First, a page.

A series on students from Chalco and Guadalajara

 

Zayra, 13, from a tiny village in the mountains of Guerrero

Zayra speaking of her life growing up in a small Mexican village.

Perhaps no one in Mexico knows Loma Larga Mountain (Long Hill Mountain) as well as Zayra, who wears a worn scapular around her slender neck. As a small child, she climbed it each day – an hour and half down in the morning darkness to attend school, and back up again in the blazing afternoon sun. Her familiarity with Loma Larga saved her life. Without knowledge of its terrain, hidden pathways and hollows, you likely wouldn’t know Zayra Ramirez Altamirano.

She likely would be lost within the underworld of human trafficking.

“Down where school was, there were kidnappings [human trafficking is prevalent in parts of Guerrero] – and one day a man came after me,” she said as casually as smoothing the hem of her royal blue skirt. “So I ran up the mountain as fast as I could – but he wouldn’t stop. I went to every path I knew. But when I came out of hiding, he was there again.”

So Zayra ran higher and higher. Finally, after an hour of pursuit, the man tired and disappeared back down Loma Larga. She was safe.

But not really. 

Near the top of Loma Larga, like some kind of cruel comedy sketch, her grandfather was frequently in an alcoholic rage. The ramshackle house in the woods was shrouded in darkness. Loud fights and disorder were the backdrop of Zayra’s life. “When he was fighting loudly with my grandmother, I knelt in front of a small altar of the Blessed Mother,” Zayra said. “On the walks up and down the mountain, I prayed he would stop.” 

The tumultuous routine of life persisted in Zayra’s childhood. She continued to fall in front of the statue of Our Lady to beg for peace in the home. She hoped her father could be healed by Mary’s intercessory care. She also felt projected beneath Mary’s mantle.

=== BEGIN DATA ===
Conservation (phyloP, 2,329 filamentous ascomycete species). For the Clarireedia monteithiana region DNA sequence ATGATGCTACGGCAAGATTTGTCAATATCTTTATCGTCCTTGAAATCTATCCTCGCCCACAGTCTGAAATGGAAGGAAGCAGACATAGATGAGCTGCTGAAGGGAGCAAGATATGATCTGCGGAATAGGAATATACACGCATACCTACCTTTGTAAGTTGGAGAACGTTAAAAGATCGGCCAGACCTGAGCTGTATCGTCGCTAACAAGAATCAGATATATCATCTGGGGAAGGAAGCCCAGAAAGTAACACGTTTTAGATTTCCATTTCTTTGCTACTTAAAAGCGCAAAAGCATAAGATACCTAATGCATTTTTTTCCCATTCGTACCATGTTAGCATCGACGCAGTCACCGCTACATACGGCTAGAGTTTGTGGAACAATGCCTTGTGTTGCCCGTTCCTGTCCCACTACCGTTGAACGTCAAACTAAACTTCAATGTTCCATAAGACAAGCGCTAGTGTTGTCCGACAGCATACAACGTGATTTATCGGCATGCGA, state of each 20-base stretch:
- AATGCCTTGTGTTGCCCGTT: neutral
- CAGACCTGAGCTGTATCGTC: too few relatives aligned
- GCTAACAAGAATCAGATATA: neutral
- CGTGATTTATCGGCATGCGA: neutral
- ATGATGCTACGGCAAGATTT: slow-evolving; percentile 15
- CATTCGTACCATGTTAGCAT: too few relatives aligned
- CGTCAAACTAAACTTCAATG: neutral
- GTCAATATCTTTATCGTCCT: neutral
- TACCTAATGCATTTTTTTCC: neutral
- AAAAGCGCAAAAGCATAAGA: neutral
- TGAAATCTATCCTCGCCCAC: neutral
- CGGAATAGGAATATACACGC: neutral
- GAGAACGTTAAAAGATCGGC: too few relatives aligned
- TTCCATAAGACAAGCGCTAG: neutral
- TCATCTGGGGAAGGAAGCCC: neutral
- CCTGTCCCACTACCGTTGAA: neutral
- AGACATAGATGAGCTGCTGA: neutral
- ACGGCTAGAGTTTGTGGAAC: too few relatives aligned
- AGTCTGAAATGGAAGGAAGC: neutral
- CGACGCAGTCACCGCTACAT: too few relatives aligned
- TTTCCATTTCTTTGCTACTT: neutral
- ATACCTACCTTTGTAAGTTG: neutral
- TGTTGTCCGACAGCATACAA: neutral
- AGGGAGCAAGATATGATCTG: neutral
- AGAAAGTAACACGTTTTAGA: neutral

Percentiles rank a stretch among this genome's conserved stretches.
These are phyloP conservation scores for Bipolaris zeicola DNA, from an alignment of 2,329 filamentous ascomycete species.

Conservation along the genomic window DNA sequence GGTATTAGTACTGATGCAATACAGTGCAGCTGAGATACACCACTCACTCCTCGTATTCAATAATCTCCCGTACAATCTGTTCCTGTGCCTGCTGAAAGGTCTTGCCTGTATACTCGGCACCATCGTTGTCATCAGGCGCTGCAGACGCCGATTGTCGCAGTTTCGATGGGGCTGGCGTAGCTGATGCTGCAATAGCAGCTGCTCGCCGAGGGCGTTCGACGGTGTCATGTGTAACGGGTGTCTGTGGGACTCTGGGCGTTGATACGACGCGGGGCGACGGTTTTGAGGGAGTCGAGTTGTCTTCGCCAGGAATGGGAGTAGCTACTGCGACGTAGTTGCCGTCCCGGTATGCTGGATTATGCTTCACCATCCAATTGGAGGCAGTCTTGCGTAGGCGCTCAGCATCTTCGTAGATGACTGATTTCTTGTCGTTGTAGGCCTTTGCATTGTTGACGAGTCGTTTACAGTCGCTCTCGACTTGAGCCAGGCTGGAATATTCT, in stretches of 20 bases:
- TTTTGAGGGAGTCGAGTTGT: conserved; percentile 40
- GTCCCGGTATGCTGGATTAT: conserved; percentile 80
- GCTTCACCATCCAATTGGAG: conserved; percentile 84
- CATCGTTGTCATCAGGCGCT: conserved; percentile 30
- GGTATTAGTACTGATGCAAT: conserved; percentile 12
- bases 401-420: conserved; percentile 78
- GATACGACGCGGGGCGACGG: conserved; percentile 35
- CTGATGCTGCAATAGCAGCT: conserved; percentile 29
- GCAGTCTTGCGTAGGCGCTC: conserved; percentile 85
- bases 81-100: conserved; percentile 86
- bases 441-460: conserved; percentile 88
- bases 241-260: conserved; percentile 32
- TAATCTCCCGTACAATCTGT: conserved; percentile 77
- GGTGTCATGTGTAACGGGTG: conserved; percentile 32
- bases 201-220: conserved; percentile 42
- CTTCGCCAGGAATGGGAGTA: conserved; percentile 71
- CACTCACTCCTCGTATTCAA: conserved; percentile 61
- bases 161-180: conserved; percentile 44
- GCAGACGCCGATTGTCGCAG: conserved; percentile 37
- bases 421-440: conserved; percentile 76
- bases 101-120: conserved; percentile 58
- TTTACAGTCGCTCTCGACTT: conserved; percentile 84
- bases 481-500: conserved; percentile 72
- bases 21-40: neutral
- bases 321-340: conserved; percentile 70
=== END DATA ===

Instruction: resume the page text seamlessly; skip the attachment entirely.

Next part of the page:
Zayra’s mother, also from poverty, understood the pain in her daughter’s soul. 

Zayra and Sr. Marilyn at Girlstown Chalco.

In fact, she, herself, thirsted to find a home with the Sisters of Mary some 25 years ago, but her family lacked the resources and opportunity. So Zayra’s mother began to save money and sacrifice to find a way for her daughter to make it to Girlstown in Chalco. Although she couldn’t mother Zayra as she had hoped, she knew the Sisters would.

“I’ve always felt Our Lady’s presence,” Zayra said through an interpreter. “Even when things were bad,  I prayed to Mary. And she has helped me.

“And my grandfather is not involved with alcohol any more.”

Mary answered.

 

Ernesto sharing his childhood experience with Sr. Amalia in the distance.

Jose Ernesto, 16, Oaxaca

One hot May afterternoon in Guadalajara, I joined Ernesto and two other students on a three-mile hike through the winding and rock-strewn hills surrounding the wide acreage of Boystown. I took note of Ernesto watching my steps. Every so often, he quietly warned me of loose rocks and offered me water every 15 or so minutes on the 95-degree day. He directed me to the easiest paths up steep inclines.

He was reflective and quiet throughout the hike, like a courteous old soul wanting to help an unfamiliar visitor. During a break in the hike, I asked if he was beginning to consider his future.

“I’d like to pursue international business,” he whispered. Then he mumbled something I didn’t catch, so I requested that he repeat himself, “I’m also discerning the seminary,” he said in a barely audible voice.

I said I would pray for him, then asked how long he’d considered the priesthood. He smiled coyly. “Not long,” he said. Then he opened up on his past.       

“When I was a boy on Oaxaca, I was in a hole,” Ernesto said with a far-off look. “There are so many vices at home. The smoking, the drinking, the peer pressure to use drugs.”

Somebody mentioned the Sisters of Mary and Boystown and I wasn’t sure what to think.”

Ernesto and Kevin getting ready for a hike with two other Boystown Guadalajara students.

He applied, was interviewed, and accepted into the Sisters of Mary’s community and everything he ever knew changed.

“The Sisters offered me their hand to pull me out of the hole; then they offered me the other hand to help me walk,” he said. “They put me on top of the world. They told me I could change my life and I believed them.

“Boystown is my second home now. In my own house I was never given the opportunities or possibilities that I’ve been given here. The Sisters have power – and they transferred that power onto me. They pushed me and here I am.”

Then Ernesto smiled widely. It is one I will never forget.